Money & Politics

Brace Yourself for the Most Expensive Judicial Elections in American History

Think money in our elections hasn’t been a problem this year? Tell it to the judge.

Brace Yourself for the Priciest Judicial Elections in US History

This homemade sign in support of Iowa's judges is along Grand Avenue in Des Moines. (Photo by Phil Roeder / Flickr CC 2.0)

Yes, Jeb Bush and his cash-spewing, broken-fire-hydrant-of-a-super PAC burned through north of $130 million in a matter of months. Yes, that exercise in lavish mediocrity earned him a whopping four delegates. Yes, Donald Trump, who spent less than half of what Jeb’s super PAC spent, is the Republican nominee. And yes, for all the Establishment-tinged reasons why Hillary Clinton beat Bernie Sanders, fundraising wasn’t one of them.

But these headlines don’t tell the real story. For most elections — especially those that don’t command the attention of a presidential race — cash is still king. For proof, look to a set of down-ballot races that are attracting more and more attention each year.

State court judges have to run for election in 38 states, and in 2013-14, 9 out of 10 state Supreme Court races were won by the candidate who raised the most money. With the final word on everything from abortion to voting rights, the death penalty to collective bargaining, the future of fracking to funding for public education, state Supreme Courts and the races that determine their makeup are in the spotlight more and more. And with most state governments either afflicted by single-party dominance or deadlocked into irrelevance, state high courts have emerged as the newest and fiercest battlegrounds for well-heeled special interests and partisans. 

High-spending state Supreme Court races are no flash in the pan: Nationwide, total spending on high court races has topped $30 million every election cycle since 2001. (The current record, $61 million, was set in 2003-04.) Though big money has already shown up in pivotal high court races this cycle, 27 states are holding Supreme Court elections on Nov. 8. Come Election Day, we may be faced with the most expensive judicial elections in American history. Why does it matter? Keep in mind that spending in 2003-04’s record-setting cycle led the US Supreme Court to declare — for the first time in history — that “extreme” judicial election spending could violate a person’s right to a fair trial.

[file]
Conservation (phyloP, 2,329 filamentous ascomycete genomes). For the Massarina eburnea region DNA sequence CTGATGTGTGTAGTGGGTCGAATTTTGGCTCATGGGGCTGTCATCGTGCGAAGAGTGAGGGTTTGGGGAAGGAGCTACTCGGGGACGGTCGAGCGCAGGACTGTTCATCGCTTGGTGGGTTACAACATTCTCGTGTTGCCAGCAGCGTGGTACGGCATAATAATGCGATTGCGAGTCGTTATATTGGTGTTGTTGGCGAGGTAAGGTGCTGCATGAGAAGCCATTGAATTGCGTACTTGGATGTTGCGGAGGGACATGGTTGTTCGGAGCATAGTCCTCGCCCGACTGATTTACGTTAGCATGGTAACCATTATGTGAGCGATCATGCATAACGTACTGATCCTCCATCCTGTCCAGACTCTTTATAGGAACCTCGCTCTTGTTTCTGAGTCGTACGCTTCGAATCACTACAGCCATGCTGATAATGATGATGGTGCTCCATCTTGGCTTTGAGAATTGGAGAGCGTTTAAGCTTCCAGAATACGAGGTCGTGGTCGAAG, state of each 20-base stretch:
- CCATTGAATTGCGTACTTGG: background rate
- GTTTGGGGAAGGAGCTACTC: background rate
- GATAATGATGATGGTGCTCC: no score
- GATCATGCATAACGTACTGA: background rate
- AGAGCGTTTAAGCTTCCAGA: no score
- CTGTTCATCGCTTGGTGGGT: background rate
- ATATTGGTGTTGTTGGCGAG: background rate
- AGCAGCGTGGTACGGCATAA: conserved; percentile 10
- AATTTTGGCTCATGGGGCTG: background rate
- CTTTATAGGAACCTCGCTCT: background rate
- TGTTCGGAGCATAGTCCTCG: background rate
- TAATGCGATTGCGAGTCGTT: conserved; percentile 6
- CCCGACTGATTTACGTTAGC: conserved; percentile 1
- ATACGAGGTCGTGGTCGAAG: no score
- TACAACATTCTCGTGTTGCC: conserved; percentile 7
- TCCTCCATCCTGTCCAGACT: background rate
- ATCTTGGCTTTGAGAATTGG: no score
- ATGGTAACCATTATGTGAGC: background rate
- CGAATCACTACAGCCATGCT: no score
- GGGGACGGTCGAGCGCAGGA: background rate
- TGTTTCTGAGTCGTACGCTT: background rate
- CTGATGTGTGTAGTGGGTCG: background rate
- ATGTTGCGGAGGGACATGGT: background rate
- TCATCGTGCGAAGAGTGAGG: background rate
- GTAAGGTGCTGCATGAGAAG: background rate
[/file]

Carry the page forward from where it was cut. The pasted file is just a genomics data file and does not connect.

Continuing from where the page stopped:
Our current cycle started off with a bang last November, as the Pennsylvania Supreme Court racked up the single most expensive judicial election in American history — over $16 million, or 10 times the average cost of a seat in Congress. Then in March, the Arkansas Supreme Court experienced the second most expensive election in its history. Weeks later, the Wisconsin Supreme Court followed suit with the third most expensive election in its history, as one seat went for over $4 million. In May, a seat on West Virginia’s highest court cost over $5 million, earning another silver medal for record-setting spending. And in North Carolina, where voters will determine whether Democrats or Republicans control their highest court, spending has already exceeded $2.5 million

No state tells the story of these down-ballot brawls quite like the Tar Heel State. Last time around, North Carolinians witnessed the most expensive judicial elections in state history, as over $6 million — including $2 million from national groups like the Republican State Leadership Committee and the Sierra Club — flooded the system. Just seven months later, North Carolina’s governor signed into law a bill that changed its state Supreme Court races from nonpartisan, competitive elections to nonpartisan, noncompetitive elections, called “retention elections,” in which sitting justices — instead of running against opponents in the primary or general election — are subject to up-or-down “yes” or “no” votes on Election Day.

It’s a fairly common move for a political party, after winning a majority in the other two branches of government, to restructure judicial elections in an attempt to lock in their power. After West Virginia Republicans took control of the statehouse for the first time in decades, for example, they switched their high court elections from partisan to nonpartisan races, knowing that West Virginia voters, the majority of whom are Democrats, might choose the “D” over the “R” candidate if given the choice. On the flip side, Democrats in Ohio, all but locked out of the halls of power in the other two branches, have long sought to include partisan labels in the state’s nonpartisan judicial elections. They figure the added “D” may help them gain seats on an Ohio Supreme Court currently dominated by conservatives. Given this trend, it’s no surprise that the only member of the North Carolina Supreme Court up for election this cycle belongs to the governor’s party. 

North Carolina’s new law was set to take effect this November, until a lower court ruled that the state constitution’s call for “elections” wasn’t satisfied by a “yes” or “no” retention election. The decision was appealed, and because North Carolina doesn’t have a procedure in effect for replacing its Supreme Court justices in the event of a conflict of interest, the high court heard the case itself. In early May, a divided 3-3 court (the seventh justice, being on the ballot this year, recused himself) upheld the lower court’s decision. Now the stakes couldn’t be higher: With the court’s conservative majority again on the line this November, another record-breaking spending spree seems inevitable. 

Yes, judicial elections may not capture headlines like our presidential race, but for those who are watching, we’re in for a show.

Scott Greytak

Scott Greytak is a counsel at Free Speech For People. Follow him on Twitter: @ScottGreytak.